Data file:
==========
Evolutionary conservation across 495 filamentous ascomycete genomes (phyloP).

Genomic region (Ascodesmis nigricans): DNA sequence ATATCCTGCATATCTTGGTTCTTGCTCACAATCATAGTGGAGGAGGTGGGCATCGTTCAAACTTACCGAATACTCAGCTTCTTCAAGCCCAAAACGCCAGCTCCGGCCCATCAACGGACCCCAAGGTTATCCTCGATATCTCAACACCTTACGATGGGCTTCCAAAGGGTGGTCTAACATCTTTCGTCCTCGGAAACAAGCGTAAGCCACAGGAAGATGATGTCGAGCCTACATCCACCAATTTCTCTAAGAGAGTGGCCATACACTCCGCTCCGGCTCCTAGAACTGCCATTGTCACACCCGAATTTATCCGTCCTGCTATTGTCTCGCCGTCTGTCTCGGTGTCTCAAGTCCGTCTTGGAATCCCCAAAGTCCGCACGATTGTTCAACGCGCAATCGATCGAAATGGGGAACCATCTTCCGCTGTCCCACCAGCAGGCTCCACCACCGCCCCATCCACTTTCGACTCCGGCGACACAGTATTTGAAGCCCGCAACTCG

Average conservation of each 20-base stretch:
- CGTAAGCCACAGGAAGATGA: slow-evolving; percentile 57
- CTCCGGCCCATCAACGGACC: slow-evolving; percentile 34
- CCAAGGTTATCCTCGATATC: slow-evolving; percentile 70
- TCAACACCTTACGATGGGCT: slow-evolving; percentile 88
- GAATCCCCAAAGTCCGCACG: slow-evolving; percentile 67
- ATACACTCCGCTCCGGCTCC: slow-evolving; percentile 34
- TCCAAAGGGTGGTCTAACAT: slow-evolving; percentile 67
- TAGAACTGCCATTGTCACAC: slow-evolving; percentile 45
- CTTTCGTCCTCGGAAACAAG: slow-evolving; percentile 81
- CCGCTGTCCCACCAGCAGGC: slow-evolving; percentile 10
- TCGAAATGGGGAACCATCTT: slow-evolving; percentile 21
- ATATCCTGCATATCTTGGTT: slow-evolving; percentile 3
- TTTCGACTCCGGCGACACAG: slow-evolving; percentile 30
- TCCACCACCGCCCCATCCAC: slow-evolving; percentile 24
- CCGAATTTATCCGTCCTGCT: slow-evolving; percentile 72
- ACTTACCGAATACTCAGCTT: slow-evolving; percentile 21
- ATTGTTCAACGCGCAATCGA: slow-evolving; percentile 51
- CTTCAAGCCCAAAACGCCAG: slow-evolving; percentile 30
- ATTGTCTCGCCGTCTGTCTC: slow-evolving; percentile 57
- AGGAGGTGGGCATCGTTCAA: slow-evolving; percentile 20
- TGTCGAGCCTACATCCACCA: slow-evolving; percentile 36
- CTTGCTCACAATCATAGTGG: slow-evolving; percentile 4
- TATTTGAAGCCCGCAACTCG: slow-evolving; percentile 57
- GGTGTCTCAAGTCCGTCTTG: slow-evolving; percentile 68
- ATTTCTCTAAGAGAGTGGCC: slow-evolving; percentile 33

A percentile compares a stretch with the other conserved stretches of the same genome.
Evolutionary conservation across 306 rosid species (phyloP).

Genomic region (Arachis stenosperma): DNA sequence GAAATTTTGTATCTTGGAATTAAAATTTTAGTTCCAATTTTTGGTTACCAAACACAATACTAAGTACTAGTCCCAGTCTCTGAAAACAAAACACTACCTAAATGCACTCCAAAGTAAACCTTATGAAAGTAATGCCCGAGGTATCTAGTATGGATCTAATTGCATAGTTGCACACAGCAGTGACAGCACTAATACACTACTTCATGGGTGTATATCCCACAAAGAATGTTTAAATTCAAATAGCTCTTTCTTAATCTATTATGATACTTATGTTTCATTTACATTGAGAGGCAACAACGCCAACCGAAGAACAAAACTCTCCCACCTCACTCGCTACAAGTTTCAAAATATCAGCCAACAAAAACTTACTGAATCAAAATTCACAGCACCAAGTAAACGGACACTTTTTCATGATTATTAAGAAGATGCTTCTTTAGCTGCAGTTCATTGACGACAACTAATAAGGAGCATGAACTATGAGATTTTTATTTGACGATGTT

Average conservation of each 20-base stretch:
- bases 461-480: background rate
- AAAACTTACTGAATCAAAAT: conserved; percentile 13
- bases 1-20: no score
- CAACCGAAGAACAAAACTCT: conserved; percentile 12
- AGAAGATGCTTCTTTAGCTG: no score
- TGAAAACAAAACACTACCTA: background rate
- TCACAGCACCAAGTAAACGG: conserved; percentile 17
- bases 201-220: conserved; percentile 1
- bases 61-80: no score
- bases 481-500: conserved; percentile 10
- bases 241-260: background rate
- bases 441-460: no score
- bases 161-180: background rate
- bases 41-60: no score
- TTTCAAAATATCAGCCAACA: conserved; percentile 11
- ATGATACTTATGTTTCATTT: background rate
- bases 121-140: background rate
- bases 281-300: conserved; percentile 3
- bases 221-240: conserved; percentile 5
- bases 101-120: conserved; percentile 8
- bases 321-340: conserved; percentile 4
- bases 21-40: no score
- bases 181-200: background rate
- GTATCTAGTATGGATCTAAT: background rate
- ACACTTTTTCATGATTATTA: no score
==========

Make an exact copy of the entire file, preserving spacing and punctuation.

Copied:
Evolutionary conservation across 495 filamentous ascomycete genomes (phyloP).

Genomic region (Ascodesmis nigricans): DNA sequence ATATCCTGCATATCTTGGTTCTTGCTCACAATCATAGTGGAGGAGGTGGGCATCGTTCAAACTTACCGAATACTCAGCTTCTTCAAGCCCAAAACGCCAGCTCCGGCCCATCAACGGACCCCAAGGTTATCCTCGATATCTCAACACCTTACGATGGGCTTCCAAAGGGTGGTCTAACATCTTTCGTCCTCGGAAACAAGCGTAAGCCACAGGAAGATGATGTCGAGCCTACATCCACCAATTTCTCTAAGAGAGTGGCCATACACTCCGCTCCGGCTCCTAGAACTGCCATTGTCACACCCGAATTTATCCGTCCTGCTATTGTCTCGCCGTCTGTCTCGGTGTCTCAAGTCCGTCTTGGAATCCCCAAAGTCCGCACGATTGTTCAACGCGCAATCGATCGAAATGGGGAACCATCTTCCGCTGTCCCACCAGCAGGCTCCACCACCGCCCCATCCACTTTCGACTCCGGCGACACAGTATTTGAAGCCCGCAACTCG

Average conservation of each 20-base stretch:
- CGTAAGCCACAGGAAGATGA: slow-evolving; percentile 57
- CTCCGGCCCATCAACGGACC: slow-evolving; percentile 34
- CCAAGGTTATCCTCGATATC: slow-evolving; percentile 70
- TCAACACCTTACGATGGGCT: slow-evolving; percentile 88
- GAATCCCCAAAGTCCGCACG: slow-evolving; percentile 67
- ATACACTCCGCTCCGGCTCC: slow-evolving; percentile 34
- TCCAAAGGGTGGTCTAACAT: slow-evolving; percentile 67
- TAGAACTGCCATTGTCACAC: slow-evolving; percentile 45
- CTTTCGTCCTCGGAAACAAG: slow-evolving; percentile 81
- CCGCTGTCCCACCAGCAGGC: slow-evolving; percentile 10
- TCGAAATGGGGAACCATCTT: slow-evolving; percentile 21
- ATATCCTGCATATCTTGGTT: slow-evolving; percentile 3
- TTTCGACTCCGGCGACACAG: slow-evolving; percentile 30
- TCCACCACCGCCCCATCCAC: slow-evolving; percentile 24
- CCGAATTTATCCGTCCTGCT: slow-evolving; percentile 72
- ACTTACCGAATACTCAGCTT: slow-evolving; percentile 21
- ATTGTTCAACGCGCAATCGA: slow-evolving; percentile 51
- CTTCAAGCCCAAAACGCCAG: slow-evolving; percentile 30
- ATTGTCTCGCCGTCTGTCTC: slow-evolving; percentile 57
- AGGAGGTGGGCATCGTTCAA: slow-evolving; percentile 20
- TGTCGAGCCTACATCCACCA: slow-evolving; percentile 36
- CTTGCTCACAATCATAGTGG: slow-evolving; percentile 4
- TATTTGAAGCCCGCAACTCG: slow-evolving; percentile 57
- GGTGTCTCAAGTCCGTCTTG: slow-evolving; percentile 68
- ATTTCTCTAAGAGAGTGGCC: slow-evolving; percentile 33

A percentile compares a stretch with the other conserved stretches of the same genome.
Evolutionary conservation across 306 rosid species (phyloP).

Genomic region (Arachis stenosperma): DNA sequence GAAATTTTGTATCTTGGAATTAAAATTTTAGTTCCAATTTTTGGTTACCAAACACAATACTAAGTACTAGTCCCAGTCTCTGAAAACAAAACACTACCTAAATGCACTCCAAAGTAAACCTTATGAAAGTAATGCCCGAGGTATCTAGTATGGATCTAATTGCATAGTTGCACACAGCAGTGACAGCACTAATACACTACTTCATGGGTGTATATCCCACAAAGAATGTTTAAATTCAAATAGCTCTTTCTTAATCTATTATGATACTTATGTTTCATTTACATTGAGAGGCAACAACGCCAACCGAAGAACAAAACTCTCCCACCTCACTCGCTACAAGTTTCAAAATATCAGCCAACAAAAACTTACTGAATCAAAATTCACAGCACCAAGTAAACGGACACTTTTTCATGATTATTAAGAAGATGCTTCTTTAGCTGCAGTTCATTGACGACAACTAATAAGGAGCATGAACTATGAGATTTTTATTTGACGATGTT

Average conservation of each 20-base stretch:
- bases 461-480: background rate
- AAAACTTACTGAATCAAAAT: conserved; percentile 13
- bases 1-20: no score
- CAACCGAAGAACAAAACTCT: conserved; percentile 12
- AGAAGATGCTTCTTTAGCTG: no score
- TGAAAACAAAACACTACCTA: background rate
- TCACAGCACCAAGTAAACGG: conserved; percentile 17
- bases 201-220: conserved; percentile 1
- bases 61-80: no score
- bases 481-500: conserved; percentile 10
- bases 241-260: background rate
- bases 441-460: no score
- bases 161-180: background rate
- bases 41-60: no score
- TTTCAAAATATCAGCCAACA: conserved; percentile 11
- ATGATACTTATGTTTCATTT: background rate
- bases 121-140: background rate
- bases 281-300: conserved; percentile 3
- bases 221-240: conserved; percentile 5
- bases 101-120: conserved; percentile 8
- bases 321-340: conserved; percentile 4
- bases 21-40: no score
- bases 181-200: background rate
- GTATCTAGTATGGATCTAAT: background rate
- ACACTTTTTCATGATTATTA: no score